It has been revealed this week that world-renowned and legendary film director, Mr Steven Spielberg is the first film director to have grossed over $10billion across his career, easily beating the likes of James Cameron, Peter Jackson and Michael Bay by nearly $4billion.
In honour of this tremendous feat, we take a look back at the filmmaker’s career and the films which have placed him at the top spot.
Some will be surprised to know that the blockbuster that many of us have come to love and/or hate was in fact invented, unwittingly, by Spielberg.
The 1970s aquatic thriller, Jaws, was the first movie in history to gross over $100 million at the box office, which may not seem that much in the current movie market, but adjusted for inflation, the film’s earnings total almost $2billion.
It was the highest grossing movie ever made until Star Wars came along and is widely perceived to be the first ever blockbuster. It is a film that has also withstood the test of time, and is still thrilling audiences today due to its timelessness and wide appeal. It has become an absolute classic of cinema and is probably when people realised that Spielberg meant serious business.
Probably the biggest blockbuster franchise to come from Spielberg is the adaptation of Michael Crichton’s novel, Jurassic Park. This film was a huge success and continues to be so, with the fifth instalment released in June 2018. Fans can’t get enough of the intense action and thrilling dinosaur scenes, and the ground-breaking technology used in bringing the dinosaurs to life.
A FAMILY FAVOURITE
Much of Spielberg’s success and many of his film credits can be attributed to family-friendly favourites. A true master of creating on-screen magic and adventure, his films are the cultural backdrop to the childhoods of many.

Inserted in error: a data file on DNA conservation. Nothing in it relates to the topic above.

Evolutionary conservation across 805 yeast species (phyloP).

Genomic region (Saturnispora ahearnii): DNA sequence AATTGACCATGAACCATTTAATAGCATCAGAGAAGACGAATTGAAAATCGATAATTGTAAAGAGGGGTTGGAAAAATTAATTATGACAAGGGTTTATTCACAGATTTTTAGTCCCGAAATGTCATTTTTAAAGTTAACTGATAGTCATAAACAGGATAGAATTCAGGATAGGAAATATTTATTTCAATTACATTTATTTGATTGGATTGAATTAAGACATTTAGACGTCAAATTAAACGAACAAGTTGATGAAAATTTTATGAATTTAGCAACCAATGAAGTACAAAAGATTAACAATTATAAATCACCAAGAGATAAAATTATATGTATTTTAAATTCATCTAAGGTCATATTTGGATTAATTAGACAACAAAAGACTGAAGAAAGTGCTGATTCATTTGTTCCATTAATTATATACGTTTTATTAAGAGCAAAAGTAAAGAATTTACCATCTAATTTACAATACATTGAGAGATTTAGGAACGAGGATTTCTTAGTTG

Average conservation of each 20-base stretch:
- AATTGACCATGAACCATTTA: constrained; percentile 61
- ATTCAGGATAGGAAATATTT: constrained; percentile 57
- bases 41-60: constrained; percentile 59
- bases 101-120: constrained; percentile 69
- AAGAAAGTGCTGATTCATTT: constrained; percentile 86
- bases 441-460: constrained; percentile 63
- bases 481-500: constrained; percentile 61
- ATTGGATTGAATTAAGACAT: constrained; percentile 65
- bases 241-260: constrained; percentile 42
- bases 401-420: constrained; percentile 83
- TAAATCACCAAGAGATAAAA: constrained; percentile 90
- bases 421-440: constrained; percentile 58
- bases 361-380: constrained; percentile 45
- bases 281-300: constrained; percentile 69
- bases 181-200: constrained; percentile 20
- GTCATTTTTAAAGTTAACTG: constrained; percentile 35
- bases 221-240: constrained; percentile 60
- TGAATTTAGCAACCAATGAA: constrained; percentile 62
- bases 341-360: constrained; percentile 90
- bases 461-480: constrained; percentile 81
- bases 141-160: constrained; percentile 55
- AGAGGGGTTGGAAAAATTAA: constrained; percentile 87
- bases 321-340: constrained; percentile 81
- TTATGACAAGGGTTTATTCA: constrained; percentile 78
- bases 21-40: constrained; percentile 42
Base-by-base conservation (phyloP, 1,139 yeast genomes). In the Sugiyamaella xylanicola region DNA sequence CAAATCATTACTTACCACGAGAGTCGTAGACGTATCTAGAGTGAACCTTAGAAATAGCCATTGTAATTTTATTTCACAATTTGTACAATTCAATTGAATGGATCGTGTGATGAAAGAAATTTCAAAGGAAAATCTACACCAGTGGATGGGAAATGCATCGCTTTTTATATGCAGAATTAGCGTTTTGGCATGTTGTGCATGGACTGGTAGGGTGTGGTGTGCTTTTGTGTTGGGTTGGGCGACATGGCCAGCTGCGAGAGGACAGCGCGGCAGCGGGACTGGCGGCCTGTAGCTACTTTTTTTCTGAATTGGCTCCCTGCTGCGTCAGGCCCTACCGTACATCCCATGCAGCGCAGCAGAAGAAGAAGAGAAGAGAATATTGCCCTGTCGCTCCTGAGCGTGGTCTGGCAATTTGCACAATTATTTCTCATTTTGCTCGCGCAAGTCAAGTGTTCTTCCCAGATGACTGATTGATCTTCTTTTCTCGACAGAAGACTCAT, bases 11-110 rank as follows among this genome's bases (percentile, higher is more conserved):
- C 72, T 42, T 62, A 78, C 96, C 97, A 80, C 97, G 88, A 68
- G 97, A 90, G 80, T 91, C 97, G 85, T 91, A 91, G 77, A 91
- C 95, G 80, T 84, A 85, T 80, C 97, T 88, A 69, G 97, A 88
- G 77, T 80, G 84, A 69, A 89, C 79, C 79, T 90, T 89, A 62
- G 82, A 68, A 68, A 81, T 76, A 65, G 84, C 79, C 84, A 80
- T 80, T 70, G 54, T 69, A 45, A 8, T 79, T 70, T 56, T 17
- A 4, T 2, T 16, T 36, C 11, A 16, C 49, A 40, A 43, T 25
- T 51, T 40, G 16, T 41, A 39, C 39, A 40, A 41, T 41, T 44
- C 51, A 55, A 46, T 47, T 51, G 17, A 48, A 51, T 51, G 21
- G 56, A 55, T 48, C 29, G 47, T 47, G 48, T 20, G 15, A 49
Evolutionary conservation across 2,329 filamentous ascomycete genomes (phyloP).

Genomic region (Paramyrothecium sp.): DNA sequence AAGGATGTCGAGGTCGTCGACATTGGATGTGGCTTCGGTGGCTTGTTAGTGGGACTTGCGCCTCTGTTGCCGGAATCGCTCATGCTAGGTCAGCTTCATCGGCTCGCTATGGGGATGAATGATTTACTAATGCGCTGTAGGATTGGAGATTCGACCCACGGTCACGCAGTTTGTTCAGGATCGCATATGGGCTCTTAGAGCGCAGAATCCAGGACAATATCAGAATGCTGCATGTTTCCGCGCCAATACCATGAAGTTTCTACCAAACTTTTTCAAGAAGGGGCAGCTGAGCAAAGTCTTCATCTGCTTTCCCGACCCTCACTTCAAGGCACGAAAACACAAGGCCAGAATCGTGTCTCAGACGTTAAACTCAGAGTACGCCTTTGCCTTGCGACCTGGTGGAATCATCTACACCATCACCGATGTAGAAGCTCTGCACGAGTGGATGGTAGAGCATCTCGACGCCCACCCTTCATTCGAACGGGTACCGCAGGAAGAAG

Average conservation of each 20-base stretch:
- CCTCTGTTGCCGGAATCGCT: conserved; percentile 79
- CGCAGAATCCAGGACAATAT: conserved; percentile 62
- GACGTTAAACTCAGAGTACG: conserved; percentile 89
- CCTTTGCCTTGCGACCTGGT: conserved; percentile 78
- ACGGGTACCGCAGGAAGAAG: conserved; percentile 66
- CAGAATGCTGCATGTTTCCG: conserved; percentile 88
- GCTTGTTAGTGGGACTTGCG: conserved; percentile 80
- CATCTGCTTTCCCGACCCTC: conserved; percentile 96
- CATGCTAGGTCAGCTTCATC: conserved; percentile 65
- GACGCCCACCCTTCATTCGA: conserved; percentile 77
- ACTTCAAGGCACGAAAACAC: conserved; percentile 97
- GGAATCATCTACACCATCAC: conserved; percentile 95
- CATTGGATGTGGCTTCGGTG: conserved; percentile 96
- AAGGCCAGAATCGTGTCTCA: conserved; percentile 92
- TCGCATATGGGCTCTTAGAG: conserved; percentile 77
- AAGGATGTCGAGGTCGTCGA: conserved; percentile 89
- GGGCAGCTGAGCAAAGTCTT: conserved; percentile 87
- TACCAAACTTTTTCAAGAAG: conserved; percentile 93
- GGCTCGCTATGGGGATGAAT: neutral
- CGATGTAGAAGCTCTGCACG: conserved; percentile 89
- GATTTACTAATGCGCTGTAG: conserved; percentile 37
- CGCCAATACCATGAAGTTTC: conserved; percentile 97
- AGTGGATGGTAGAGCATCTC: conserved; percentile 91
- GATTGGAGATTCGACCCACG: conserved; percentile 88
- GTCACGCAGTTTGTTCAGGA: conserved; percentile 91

Firstly we have Indiana Jones, a fantastic adventure film franchise (until the 4th one at least, but let’s not talk about that one) which introduced the world to one of cinema’s most iconic characters.
Raiders of the Lost Ark is widely considered up there as one of the best films ever made thanks to its complete originality, fantastical set pieces and fun action that it offers. With Harrison Ford also being one of the most bankable stars of the time, it was a sure success – and teaming up with George Lucas added a touch of magic to make it the start of one of the most beloved series of movies ever made.
One of Spielberg’s most culturally renowned and iconic films has to be E.T., a film about a little boy who befriends an extra-terrestrial whilst helping him find his way back to his home planet. A staple in almost everyone’s childhood and a constant reference point for pop culture even today, over 30 years after its release, it is full of fun and magical moments that never fail to fill everyone’s bellies with that warm and fuzzy feeling.
The imagery of E.T. lives on in our daily lives more than we may know, with Spielberg’s own production company, Amblin Entertainment, using the famous bicycle-in-front-of-the-moon silhouette as its company logo. However, it is in fact named after his first commercially released film, Amblin’, a short independent film. It was presented to Universal in 1968 by Spielberg and in turn won him many more directorial roles with the studio, making him the youngest director ever signed to a long-term deal.
Amblin Entertainment is now a subsidiary of Universal and has continued to helm many of Spielberg’s own movies together with other family favourites such as The Little Rascals, the Men in Black trilogy, and the more recent Jurassic Park sequels.
Amongst these huge pieces of cinematic history, Spielberg also brought us childhood favourites including Hook, The Adventures of Tintin, and The BFG.
Where many of Spielberg’s most memorable films have been the big, family friendly blockbusters, Spielberg does not shy away from taking on more complex projects. Some of his most critically acclaimed works are the films more suitable for a more mature audience, often focusing on a certain point in history – these include Schindler’s List, Lincoln, and most recently, The Post.